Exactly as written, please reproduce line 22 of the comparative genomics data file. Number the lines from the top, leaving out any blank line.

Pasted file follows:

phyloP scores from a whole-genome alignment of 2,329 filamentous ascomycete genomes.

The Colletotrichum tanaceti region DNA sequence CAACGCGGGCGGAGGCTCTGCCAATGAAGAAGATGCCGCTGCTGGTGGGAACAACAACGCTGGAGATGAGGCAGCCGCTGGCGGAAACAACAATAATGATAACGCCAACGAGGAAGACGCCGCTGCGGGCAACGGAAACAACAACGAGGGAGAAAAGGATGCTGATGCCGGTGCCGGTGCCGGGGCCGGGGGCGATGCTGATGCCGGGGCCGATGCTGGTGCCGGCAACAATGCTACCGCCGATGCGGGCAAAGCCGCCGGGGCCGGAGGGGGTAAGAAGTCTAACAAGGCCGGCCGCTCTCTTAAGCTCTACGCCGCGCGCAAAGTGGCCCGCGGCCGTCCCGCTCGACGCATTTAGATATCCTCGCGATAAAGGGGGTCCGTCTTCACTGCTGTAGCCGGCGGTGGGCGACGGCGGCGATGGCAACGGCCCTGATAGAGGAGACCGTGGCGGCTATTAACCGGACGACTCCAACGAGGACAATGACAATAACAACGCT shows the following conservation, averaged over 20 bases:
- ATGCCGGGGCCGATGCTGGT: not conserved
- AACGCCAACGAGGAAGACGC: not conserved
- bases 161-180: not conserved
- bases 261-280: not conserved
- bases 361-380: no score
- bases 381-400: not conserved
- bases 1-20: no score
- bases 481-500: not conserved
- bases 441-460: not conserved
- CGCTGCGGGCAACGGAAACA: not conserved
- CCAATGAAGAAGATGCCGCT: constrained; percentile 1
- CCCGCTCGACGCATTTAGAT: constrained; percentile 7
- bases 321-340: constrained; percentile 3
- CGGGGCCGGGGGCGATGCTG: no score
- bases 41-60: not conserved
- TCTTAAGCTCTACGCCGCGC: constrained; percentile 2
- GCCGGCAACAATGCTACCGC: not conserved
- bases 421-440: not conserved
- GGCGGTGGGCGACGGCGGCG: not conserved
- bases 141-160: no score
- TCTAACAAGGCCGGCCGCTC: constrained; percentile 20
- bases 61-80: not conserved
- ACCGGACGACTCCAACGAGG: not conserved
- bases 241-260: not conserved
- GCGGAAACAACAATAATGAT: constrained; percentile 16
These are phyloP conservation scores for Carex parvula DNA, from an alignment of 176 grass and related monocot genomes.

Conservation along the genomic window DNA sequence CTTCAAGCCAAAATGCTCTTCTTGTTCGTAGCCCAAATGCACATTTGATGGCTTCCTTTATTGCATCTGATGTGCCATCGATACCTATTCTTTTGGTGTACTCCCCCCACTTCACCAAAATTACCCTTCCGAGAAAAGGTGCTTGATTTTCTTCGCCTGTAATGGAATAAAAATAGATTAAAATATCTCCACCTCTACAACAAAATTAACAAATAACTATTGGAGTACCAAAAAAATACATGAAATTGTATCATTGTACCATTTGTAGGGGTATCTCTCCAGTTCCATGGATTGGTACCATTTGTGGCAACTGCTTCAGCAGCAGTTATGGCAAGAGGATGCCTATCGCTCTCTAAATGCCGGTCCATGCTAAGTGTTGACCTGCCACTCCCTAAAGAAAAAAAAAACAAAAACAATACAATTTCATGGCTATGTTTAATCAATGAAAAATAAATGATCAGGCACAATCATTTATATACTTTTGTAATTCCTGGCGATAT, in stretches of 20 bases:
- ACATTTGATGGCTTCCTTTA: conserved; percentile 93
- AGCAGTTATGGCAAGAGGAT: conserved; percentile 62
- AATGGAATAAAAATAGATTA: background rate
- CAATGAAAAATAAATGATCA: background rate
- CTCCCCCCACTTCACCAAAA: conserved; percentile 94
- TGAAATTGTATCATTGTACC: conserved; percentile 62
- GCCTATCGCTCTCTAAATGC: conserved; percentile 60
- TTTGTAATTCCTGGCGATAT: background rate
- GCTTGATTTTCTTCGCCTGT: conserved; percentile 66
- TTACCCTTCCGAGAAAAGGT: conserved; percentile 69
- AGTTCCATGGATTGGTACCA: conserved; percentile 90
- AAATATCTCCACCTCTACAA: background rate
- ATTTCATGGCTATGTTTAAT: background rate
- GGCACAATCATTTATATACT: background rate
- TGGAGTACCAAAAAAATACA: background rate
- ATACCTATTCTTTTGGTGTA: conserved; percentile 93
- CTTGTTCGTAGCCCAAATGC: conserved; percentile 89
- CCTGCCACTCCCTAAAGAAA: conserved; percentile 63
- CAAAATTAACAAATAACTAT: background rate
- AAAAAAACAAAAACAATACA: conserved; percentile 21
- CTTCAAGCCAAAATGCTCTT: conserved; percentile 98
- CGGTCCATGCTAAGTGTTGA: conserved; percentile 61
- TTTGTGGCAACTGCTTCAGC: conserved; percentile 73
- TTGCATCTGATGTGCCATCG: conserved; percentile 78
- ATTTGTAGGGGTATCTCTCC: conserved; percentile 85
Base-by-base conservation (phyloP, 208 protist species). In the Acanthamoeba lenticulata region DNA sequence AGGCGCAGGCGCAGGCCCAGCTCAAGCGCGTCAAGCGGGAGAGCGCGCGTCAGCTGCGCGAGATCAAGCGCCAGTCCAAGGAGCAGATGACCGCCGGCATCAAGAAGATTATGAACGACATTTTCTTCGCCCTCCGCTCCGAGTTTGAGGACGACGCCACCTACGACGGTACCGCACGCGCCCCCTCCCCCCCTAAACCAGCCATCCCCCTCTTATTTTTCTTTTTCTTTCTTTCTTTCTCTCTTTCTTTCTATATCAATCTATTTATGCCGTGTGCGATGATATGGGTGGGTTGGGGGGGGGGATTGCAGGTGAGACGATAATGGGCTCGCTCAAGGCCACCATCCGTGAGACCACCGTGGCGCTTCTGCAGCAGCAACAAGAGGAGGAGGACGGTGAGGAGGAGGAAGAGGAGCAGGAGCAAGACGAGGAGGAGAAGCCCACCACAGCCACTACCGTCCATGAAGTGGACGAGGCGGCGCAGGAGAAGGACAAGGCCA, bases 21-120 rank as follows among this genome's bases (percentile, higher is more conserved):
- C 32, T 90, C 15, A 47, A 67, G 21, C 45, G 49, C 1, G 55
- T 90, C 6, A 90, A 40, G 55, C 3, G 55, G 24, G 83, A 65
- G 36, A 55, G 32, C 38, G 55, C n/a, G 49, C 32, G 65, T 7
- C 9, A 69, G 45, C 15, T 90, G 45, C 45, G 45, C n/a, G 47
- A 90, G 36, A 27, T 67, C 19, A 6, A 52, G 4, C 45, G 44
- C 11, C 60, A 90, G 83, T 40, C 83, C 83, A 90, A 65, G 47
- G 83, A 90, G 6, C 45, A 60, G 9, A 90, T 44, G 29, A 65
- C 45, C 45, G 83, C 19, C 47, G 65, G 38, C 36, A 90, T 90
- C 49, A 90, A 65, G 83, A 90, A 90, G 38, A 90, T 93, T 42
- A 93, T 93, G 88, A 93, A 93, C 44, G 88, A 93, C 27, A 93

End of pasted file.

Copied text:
- bases 141-160: no score